Format

Send to

Choose Destination
Insect Sci. 2008 Feb;15(1):29-43.

Innate immunity in Drosophila: Pathogens and pathways.

Author information

1
Biology Department and the Graduate Center, The City College of the City University of New York, New York, USA.

Abstract

Following in the footsteps of traditional developmental genetics, research over the last 15 years has shown that innate immunity against bacteria and fungi is governed largely by two NF-kappaB signal transduction pathways, Toll and IMD. Antiviral immunity appears to stem from RNA interference, whereas resistance against parasitoids is conferred by Toll signaling. The identification of these post-transcriptional regulatory mechanisms and the annotation of most Drosophila immunity genes have derived from functional genomic studies using "model" pathogens, intact animals and cell lines. The D. melanogaster host has thus provided the core information that can be used to study responses to natural microbial and metazoan pathogens as they become identified, as well as to test ideas of selection and evolutionary change. These analyses are of general importance to understanding mechanisms of other insect host-pathogen interactions and determinants of variation in host resistance.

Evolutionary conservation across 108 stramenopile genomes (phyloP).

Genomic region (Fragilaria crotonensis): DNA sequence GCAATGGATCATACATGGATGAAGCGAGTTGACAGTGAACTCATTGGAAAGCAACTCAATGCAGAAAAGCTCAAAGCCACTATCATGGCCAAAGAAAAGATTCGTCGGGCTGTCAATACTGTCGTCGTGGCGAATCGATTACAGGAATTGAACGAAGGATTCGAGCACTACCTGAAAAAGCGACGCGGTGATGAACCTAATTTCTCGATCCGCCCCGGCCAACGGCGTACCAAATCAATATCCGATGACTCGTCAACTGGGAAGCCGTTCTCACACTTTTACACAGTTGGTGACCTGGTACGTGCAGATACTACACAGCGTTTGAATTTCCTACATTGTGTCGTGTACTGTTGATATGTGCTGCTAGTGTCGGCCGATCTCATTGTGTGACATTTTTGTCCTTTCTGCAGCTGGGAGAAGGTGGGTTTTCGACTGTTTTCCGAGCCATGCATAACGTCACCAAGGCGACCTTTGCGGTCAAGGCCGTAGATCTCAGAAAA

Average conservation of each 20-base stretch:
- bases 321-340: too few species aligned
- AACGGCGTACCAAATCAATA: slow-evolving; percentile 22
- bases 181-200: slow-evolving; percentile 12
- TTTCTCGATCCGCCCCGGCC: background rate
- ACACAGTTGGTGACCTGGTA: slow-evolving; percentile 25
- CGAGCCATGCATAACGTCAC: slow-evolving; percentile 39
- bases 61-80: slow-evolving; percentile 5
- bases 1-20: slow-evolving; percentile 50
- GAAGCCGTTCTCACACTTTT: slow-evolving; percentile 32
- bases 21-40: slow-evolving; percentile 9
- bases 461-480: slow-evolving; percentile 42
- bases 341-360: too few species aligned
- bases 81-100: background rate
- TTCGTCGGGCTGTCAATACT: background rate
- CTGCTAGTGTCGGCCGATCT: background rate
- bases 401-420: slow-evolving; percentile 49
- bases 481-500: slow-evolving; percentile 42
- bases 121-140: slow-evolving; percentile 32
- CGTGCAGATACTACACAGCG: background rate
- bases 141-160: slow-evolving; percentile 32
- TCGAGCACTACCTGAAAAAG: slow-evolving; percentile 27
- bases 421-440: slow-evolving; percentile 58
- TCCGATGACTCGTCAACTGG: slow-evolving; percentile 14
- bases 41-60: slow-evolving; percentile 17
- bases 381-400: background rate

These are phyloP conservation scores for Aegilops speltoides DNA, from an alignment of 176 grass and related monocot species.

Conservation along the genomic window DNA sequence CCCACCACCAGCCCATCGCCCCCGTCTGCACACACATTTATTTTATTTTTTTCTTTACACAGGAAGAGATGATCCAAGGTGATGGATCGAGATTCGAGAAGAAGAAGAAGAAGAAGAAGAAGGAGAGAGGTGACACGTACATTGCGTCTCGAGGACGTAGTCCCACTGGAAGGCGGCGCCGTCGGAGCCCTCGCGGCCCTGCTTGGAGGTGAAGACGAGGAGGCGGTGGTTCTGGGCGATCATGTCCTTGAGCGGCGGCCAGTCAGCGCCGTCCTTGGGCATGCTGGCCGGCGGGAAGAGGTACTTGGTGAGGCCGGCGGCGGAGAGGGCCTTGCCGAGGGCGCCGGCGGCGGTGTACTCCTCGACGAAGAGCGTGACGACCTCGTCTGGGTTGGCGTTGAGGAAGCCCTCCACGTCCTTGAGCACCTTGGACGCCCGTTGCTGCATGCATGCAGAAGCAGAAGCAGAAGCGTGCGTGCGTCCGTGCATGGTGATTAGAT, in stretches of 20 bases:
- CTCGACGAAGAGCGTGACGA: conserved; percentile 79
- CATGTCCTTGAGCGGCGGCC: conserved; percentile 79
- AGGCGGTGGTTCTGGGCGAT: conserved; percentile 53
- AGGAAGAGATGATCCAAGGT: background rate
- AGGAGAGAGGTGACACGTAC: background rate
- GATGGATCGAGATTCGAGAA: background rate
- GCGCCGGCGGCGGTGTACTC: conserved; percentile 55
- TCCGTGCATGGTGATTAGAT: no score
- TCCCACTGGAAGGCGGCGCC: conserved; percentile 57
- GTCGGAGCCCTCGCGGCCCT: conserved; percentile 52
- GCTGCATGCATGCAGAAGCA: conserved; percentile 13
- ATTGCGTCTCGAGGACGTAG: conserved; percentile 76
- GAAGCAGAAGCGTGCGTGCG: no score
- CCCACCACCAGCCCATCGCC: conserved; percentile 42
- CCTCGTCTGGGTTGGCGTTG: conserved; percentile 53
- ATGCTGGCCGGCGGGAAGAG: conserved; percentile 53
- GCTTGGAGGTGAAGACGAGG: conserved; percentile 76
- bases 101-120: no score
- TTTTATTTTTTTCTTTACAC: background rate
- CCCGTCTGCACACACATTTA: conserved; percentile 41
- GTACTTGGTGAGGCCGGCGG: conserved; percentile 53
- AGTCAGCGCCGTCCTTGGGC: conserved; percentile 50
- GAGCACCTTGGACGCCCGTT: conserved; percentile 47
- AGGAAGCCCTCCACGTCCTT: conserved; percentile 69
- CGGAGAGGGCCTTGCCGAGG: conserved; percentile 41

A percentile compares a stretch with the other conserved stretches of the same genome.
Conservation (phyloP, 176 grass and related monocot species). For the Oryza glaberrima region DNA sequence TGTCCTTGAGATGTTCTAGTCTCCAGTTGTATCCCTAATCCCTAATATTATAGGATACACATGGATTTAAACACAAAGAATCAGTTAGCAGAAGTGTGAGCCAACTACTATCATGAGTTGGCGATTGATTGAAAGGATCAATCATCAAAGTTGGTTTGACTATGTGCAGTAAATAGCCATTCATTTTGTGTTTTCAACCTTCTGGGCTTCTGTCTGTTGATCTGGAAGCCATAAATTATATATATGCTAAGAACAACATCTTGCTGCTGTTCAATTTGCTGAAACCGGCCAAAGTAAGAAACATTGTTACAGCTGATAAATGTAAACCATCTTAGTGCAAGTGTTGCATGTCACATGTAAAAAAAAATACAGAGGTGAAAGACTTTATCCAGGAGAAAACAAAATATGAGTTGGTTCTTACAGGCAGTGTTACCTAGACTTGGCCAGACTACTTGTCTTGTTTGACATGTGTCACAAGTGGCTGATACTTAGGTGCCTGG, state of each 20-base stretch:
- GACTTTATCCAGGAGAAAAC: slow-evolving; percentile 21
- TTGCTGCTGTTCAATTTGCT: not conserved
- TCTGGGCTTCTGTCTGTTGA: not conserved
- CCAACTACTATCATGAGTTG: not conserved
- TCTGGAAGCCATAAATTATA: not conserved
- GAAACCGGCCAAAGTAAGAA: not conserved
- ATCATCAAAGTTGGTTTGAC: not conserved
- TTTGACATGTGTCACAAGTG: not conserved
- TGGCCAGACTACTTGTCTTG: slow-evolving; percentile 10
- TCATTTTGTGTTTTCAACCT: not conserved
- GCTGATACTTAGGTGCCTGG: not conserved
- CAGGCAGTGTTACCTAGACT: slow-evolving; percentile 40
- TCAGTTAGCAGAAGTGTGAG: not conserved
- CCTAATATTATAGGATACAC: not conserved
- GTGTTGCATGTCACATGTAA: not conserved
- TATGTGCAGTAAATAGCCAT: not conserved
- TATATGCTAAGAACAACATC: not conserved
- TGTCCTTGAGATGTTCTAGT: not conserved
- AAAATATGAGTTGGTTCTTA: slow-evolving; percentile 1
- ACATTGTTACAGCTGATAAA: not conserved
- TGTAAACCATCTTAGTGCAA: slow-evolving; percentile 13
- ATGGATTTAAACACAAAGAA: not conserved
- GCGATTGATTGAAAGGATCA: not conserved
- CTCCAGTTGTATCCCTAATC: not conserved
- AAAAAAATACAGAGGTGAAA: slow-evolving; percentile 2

Supplemental Content

Full text links

Icon for Wiley Icon for PubMed Central
Loading ...
Support Center